Instead of finishing this story, I will end with this. We all have feelings of doubt. Some of us doubt all the time, but all of us do it at some time (how cheesy was that). It is a security measure. If we never feared or doubted, we could potentially ruin our lives. Unfortunately, those doubts and fears attack our dreams and our potential, and in turn, ruin our lives. Fear can be beaten, ladies and gents. Sure, getting into business is a scary endeavor. You can go a long way with baby steps, or just steps to an objective. Take your time and absorb the experiences. Getting into business will come easier when you pace yourself.
Michele and then discussed what she can do to mirror the operations of a similar company without actually beginning the business she envisioned yet. My suggestion to Michele was to start by continuing to view wedding and event planning as a HOBBY but to treat it as a business by organizing and documenting her experiences. Did something unexpected happen? Write it down. What part of setting up the event was most expensive? Write it down. Where could I have saved more money for the client? Write it down. I told her to make a portfolio, just as wedding planners would (and should if there are some that aren’t…) and to build referrals. Get hand written (if possible) testimonials. Getting testimonials on video are just as good (they can be posted to your website). Interview the guests (briefly). Now Michele is a lawyer so she hit me with the idea of having anyone interviewed to sign a release. I know, sounds extreme right? It’s not if you are a business owner protecting your “assets”. As Michele gets comfortable, then she can make more minor additions to her strategy. If she outsources specialized work such as photography, she could negotiate deals with photography studios.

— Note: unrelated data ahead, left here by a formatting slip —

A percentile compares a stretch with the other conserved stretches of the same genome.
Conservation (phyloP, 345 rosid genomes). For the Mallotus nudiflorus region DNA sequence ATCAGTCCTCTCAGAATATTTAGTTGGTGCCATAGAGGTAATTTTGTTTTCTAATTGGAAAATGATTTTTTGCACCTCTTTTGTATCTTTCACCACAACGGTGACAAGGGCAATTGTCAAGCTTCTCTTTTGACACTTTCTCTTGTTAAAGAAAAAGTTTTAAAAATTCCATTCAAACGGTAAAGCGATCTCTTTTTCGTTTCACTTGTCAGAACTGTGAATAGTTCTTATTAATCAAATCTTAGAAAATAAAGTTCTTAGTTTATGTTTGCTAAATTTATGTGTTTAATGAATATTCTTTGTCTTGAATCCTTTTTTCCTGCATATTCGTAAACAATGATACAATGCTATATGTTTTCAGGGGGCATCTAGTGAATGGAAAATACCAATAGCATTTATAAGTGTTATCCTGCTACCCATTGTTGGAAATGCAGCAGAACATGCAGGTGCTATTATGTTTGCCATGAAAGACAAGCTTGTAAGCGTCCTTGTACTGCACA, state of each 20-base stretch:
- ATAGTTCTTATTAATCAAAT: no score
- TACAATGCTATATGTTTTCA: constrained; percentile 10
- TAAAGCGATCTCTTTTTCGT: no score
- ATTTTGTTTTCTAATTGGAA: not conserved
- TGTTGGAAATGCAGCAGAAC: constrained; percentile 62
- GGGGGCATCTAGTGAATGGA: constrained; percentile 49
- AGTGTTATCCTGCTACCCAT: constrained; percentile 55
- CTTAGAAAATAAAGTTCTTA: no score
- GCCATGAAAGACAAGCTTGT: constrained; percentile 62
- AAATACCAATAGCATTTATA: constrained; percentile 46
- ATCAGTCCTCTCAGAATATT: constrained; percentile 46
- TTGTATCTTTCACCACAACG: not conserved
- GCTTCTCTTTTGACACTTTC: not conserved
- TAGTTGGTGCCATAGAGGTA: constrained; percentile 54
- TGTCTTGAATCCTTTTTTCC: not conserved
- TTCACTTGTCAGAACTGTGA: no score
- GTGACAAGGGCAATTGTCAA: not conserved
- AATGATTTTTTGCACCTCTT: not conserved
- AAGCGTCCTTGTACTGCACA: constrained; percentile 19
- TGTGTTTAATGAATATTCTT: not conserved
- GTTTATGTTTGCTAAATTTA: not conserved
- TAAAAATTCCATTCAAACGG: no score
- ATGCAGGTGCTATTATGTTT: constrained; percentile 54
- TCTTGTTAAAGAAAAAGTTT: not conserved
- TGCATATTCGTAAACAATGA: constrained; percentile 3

Meeting a few little objectives at a time will go a long way for Michele when she wakes up one day and decides that making money from a hobby such as hers is the only way to go. Her transition shouldn’t be as much of a shock because of the experience she has built up. And the tangible evidence that she can handle the demands of potential clients, all in her portfolio.